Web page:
The latest headline coming out of the sports medicine world today was that Brock Purdy’s physician was postponing his UCL repair surgery due to inflammation. With this news and as the Northeast begins to prepare for the upcoming baseball and softball seasons, I thought it would be a good time to discuss ulnar collateral ligament injuries. I’ve prepared some of the most commonly asked questions regarding this injury.
What is the ulnar collateral ligament (UCL)?
The UCL is the ligament on the inside of the elbow that stabilizes the elbow during valgus stresses. A valgus stress is a deforming force that displaces part of the limb away from the midline. This force is commonly seen in overhead throwing athletes. This force is highest at the moment the thrower transitions from the reach back position and begins to accelerate the arm forward.
Who gets these injuries?
These injuries most commonly occur in overhead athletes such as pitchers. However, it can also occur traumatically with falls on the extended elbow such as in football. Common risk factors for this injury are exceeding pitch count and inning restrictions, higher velocity pitching or recent increase in velocity, core weakness, and loss of shoulder range of motion.
Who needs surgery?
Typically the only patients that require surgery for this injury are overhead athletes who will be continuing their careers throwing. Traumatic injuries in non-overhead athletes typically do not require surgery and will recover with rest and physical therapy. Patients who seek to continue their careers as an overhead athlete and/or aspire to compete at the next level, will require a competent UCL thus requiring surgical intervention.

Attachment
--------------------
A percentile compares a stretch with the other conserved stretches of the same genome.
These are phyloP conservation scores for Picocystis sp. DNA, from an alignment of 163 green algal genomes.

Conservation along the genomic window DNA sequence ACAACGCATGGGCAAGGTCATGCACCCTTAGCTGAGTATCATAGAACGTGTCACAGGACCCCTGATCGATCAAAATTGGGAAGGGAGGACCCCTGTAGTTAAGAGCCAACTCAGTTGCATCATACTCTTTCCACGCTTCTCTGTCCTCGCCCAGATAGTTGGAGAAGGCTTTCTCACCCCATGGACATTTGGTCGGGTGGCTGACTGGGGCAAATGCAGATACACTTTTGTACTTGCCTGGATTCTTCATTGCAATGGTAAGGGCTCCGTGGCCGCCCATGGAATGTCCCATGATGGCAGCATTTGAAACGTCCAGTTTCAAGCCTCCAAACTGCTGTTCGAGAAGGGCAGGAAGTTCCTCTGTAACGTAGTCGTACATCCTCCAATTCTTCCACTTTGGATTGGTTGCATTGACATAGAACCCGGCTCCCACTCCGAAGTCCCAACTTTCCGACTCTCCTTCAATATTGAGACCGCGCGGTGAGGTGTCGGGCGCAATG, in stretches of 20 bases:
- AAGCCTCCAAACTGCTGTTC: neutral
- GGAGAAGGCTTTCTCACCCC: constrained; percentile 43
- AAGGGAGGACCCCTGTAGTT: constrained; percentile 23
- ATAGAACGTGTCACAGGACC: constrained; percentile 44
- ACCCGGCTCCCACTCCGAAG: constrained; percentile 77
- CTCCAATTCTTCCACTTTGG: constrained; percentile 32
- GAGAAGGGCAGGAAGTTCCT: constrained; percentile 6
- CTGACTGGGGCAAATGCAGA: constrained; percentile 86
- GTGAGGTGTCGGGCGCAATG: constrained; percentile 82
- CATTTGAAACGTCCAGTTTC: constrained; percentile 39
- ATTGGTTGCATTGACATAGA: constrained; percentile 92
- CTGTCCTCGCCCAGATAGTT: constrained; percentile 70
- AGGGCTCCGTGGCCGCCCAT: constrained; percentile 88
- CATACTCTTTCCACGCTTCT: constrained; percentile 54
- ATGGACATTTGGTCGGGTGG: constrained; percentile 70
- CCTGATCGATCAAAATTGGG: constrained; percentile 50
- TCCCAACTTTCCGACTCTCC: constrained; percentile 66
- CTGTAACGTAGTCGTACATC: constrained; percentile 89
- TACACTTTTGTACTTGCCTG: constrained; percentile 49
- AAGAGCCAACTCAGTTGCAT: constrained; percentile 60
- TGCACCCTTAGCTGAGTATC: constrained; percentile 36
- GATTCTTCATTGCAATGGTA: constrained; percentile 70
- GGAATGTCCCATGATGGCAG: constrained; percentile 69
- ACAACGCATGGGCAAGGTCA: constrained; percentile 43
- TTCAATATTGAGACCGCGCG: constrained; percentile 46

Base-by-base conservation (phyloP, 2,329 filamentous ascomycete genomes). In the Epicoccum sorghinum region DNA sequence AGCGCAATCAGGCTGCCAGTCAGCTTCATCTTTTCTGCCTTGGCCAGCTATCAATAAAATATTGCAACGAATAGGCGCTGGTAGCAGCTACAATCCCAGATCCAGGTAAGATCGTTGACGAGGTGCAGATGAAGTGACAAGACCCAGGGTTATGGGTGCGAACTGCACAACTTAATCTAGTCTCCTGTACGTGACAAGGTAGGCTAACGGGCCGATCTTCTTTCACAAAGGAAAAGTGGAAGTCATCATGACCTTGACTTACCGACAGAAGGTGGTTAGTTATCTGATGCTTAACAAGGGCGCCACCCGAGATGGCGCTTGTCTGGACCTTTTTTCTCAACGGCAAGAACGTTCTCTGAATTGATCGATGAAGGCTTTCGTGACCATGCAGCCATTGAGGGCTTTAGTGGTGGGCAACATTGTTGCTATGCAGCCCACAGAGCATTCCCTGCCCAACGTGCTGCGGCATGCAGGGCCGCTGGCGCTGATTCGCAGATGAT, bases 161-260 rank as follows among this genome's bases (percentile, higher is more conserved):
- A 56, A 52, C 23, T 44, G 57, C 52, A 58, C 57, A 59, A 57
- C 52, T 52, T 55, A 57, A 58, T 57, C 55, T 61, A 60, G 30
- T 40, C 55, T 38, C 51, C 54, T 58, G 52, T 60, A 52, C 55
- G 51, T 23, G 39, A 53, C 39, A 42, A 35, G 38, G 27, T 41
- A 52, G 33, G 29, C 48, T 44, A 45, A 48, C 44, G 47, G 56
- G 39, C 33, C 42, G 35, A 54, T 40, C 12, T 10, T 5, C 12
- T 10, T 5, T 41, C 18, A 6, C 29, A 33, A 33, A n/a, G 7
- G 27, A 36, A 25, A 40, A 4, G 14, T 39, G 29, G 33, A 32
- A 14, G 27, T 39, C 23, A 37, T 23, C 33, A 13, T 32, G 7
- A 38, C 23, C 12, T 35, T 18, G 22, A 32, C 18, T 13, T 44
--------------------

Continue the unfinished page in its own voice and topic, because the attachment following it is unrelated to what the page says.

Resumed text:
What is the difference between a repair and a reconstruction?
A UCL repair involves sewing down the patient’s own or native UCL ligament back down to its insertion site. This can only be done with a certain type of UCL injury. UCL tears that involve avulsion type tears from the proximal or distal insertion sites can be repaired. Also, high grade partial ligament tears are amenable to repair. A repair is performed commonly in conjunction with an Internal Brace. An internal brace is collagen coated tape-like suture that is placed over the native ligament to encourage a natural healing response as well as protect the ligament as it heals. Typical timeline for recovery can be as soon as 6-8 months.
A UCL reconstruction is taking a tendon from other parts of the body such as the palmaris longus in the forearm or the gracilis hamstring tendon in the knee and using that tendon to make a new UCL. This surgery is more popularly known as Tommy John surgery. Candidates for this surgery are overhead athletes where the ligament is torn in the middle or the overall quality of the native UCL tissue is poor. Recovery for this surgery is longer. Typical return to play following UCL reconstruction is 12-14 months.
Thanks for reading! If you have any questions or concerns, please contact Total Orthopedics and Sports Medicine!